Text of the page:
Have a great weekend. Enjoy this gorgeous weather while you can. I will be thinking of the leaves waiting for snow like the children (and me).

  7. You have some pretty colors there Rose. The Maple is so pretty with it's fall foliage.

    I have the same problem with my oak. It goes from green to completely brown. No color change at all.

  8. Thanks for the lovely poem, Rose. I'm a tree person myself. Wish I could see some of the details better and id them for you.

    The shrub with the black berries looks like Aronia or Chokeberry. They come in two shades -black and red. The Fall color is always outstanding.

  9. Rose,

    Lovely color in your neck of the woods! You still have good color in the tree canopy!

    For tree id: I google "id tree" and usually there are several good choices to help me. Most sites walk you through choices! It is quite do need to know what the leaf margins look like and whether the leaves are opposite l or alternate! Good luck, it is fun to be able to id our trees!


  10. wonderful to be surrounded by so many beautiful trees........they always give such a powerful image.....I love the changing colours and the contrasts.......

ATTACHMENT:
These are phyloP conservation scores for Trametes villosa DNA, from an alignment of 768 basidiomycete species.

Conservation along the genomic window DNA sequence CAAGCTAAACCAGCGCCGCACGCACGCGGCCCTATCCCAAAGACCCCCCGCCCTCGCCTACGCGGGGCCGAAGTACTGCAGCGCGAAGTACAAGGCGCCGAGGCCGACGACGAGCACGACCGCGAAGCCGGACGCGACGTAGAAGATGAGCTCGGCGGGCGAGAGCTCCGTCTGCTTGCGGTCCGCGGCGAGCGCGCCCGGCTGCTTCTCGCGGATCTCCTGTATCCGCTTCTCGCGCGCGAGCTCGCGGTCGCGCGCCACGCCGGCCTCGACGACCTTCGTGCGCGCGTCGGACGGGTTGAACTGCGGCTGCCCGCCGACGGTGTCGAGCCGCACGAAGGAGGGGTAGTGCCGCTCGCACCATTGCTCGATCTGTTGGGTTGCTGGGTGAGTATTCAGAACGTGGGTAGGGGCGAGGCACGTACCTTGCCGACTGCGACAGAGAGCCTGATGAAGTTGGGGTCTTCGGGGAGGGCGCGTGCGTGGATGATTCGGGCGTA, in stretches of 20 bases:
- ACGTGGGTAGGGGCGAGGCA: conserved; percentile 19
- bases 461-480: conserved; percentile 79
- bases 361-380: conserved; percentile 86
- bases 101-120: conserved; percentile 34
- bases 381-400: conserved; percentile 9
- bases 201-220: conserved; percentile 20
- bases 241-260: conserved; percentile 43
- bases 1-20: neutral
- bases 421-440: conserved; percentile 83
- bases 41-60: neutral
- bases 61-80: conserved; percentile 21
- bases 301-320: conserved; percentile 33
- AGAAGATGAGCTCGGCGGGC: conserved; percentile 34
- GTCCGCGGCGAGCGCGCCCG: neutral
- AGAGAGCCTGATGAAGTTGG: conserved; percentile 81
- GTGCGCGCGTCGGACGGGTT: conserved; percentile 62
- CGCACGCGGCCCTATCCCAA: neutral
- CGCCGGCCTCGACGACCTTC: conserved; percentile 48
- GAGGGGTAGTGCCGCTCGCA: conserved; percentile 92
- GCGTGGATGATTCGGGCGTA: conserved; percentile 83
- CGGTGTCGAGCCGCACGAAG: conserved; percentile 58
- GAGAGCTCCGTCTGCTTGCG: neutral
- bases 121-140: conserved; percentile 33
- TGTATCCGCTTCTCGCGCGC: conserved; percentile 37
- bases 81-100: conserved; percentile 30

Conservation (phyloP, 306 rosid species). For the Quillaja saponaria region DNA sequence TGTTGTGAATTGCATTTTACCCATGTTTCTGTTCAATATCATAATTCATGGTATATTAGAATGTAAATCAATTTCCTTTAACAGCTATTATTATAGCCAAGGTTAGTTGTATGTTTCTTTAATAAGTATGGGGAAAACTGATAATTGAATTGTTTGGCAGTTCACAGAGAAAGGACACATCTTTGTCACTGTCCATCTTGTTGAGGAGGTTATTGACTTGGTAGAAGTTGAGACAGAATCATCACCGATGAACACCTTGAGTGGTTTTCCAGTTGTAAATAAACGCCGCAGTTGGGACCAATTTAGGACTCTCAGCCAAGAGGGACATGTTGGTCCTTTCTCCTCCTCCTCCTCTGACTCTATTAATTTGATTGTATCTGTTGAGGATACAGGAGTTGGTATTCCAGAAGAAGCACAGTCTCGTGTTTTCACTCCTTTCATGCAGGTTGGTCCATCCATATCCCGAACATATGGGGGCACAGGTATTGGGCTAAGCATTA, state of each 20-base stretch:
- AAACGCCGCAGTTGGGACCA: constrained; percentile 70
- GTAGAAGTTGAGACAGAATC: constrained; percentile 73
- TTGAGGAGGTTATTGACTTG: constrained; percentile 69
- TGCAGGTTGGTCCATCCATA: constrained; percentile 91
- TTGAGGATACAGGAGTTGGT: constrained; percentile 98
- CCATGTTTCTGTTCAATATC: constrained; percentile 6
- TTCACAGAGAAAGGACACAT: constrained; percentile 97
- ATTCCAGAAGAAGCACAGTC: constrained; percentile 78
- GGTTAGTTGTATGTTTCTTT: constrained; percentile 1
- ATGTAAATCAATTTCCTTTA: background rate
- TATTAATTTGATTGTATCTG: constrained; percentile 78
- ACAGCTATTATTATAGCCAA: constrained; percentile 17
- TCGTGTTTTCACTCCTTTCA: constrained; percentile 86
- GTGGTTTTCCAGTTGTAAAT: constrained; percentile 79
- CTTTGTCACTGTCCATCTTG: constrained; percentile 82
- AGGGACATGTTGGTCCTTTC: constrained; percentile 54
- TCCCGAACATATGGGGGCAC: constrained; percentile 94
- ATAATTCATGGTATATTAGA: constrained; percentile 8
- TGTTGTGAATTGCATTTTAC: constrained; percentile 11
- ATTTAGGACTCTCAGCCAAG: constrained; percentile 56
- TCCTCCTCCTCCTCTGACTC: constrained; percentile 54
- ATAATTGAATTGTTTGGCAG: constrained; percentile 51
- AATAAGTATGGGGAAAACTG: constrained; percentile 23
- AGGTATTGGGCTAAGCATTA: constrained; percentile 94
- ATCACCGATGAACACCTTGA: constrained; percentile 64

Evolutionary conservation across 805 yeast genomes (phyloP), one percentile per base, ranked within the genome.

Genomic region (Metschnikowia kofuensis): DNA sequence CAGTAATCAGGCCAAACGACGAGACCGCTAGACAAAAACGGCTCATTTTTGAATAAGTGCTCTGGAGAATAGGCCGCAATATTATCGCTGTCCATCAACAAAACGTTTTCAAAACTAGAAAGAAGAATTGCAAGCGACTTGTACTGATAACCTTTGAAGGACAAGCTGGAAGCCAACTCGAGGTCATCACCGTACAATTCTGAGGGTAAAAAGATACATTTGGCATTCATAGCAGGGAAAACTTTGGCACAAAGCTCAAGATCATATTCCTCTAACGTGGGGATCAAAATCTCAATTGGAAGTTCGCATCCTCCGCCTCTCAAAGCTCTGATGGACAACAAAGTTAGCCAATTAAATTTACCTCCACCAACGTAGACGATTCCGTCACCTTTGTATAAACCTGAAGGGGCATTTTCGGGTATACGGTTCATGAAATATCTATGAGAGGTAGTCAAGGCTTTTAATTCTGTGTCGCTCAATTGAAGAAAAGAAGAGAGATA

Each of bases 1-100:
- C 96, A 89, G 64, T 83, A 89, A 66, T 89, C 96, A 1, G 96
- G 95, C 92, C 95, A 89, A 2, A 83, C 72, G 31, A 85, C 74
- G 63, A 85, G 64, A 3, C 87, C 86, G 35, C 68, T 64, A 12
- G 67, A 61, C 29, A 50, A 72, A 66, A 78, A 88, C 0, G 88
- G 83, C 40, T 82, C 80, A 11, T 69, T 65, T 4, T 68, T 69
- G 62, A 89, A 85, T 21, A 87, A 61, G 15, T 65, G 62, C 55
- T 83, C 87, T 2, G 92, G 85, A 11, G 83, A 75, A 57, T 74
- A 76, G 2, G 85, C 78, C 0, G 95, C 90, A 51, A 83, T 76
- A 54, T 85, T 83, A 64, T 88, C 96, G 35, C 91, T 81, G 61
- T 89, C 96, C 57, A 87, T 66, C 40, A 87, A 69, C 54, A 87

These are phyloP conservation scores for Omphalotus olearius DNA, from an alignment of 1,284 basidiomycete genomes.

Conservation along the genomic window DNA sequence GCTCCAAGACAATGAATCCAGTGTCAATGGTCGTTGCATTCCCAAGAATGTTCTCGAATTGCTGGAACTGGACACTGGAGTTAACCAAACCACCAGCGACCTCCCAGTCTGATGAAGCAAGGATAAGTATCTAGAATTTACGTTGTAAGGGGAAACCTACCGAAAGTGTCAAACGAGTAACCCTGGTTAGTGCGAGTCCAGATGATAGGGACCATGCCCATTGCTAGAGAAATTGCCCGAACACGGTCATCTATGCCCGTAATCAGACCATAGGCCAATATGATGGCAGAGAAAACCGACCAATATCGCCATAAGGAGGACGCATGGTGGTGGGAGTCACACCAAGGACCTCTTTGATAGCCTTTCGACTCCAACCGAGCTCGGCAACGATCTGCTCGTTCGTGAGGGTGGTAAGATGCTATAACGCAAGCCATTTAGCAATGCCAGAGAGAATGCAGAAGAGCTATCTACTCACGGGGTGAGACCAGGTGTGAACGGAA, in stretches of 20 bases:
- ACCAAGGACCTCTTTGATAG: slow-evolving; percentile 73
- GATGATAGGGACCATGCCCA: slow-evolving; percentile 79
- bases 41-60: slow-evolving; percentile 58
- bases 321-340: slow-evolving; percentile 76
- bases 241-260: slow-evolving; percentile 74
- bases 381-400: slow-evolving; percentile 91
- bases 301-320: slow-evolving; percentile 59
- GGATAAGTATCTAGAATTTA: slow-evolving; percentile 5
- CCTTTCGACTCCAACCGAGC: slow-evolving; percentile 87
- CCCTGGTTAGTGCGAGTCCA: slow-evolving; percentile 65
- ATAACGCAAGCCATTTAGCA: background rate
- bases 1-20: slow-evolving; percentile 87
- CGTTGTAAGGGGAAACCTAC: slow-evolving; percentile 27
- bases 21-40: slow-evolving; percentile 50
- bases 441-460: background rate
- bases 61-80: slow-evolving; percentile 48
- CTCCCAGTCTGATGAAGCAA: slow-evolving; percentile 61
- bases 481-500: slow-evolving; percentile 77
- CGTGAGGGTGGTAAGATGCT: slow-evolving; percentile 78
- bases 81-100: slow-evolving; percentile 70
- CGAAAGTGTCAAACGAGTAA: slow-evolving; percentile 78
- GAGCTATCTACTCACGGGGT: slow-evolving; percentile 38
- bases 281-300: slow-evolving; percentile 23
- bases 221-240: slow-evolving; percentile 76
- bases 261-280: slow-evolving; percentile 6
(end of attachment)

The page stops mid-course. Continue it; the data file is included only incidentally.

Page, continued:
Beautiful quote at the end of your made me think of all that I have planted here....perhaps my grandchildren will sit beneath them.

    The weather here is awful and has been for is so cold.....windy.......and we have had continuous rain garden is very quickly turning into a bog........

    Enjoy the sunshine and make the most of it......

  11. I love the poem at the begining as well as all your lovely photos. You have such a large garden, ours is handkerchief sized in comparison!

  12. HI Rose! the oaks and the sugar maple and the clump linden still have their leaves...the ash...not so much! love your display of color and I imagine in the next week or so we will look the same!

  13. Well I enjoyed your poem and fall color as well.

  14. Thank you, Joyce. Our front yard is a couple of acres. I love to sit on the front porch and look at the view as the seasons change. Of course, my husband doesn't always appreciate all the mowing:)

    Tina, I have to admit if I had to choose between having a garden or having trees all around me, I'd choose the trees.

  15. Joey, Thanks for the kind comments. It wasn't much of an adventure yesterday, but at least Beckie found a doctor who seemed confident of his diagnosis. I know she left feeling more optimistic than she has in a long time. And I finally checked out who was who in the movie--Beckie is definitely Louise! Darn, Susan Sarandon is one of my favorites, too; I wanted to be her:)

  16. VP, Thanks, and I'm glad to know I wasn't the only one having trouble with this. As I drove to a football game today, I kept noticing more and more colorful trees--maybe they haven't reached their peak after all!

    Nancy, Thanks. The two themes seemed to just fit together today.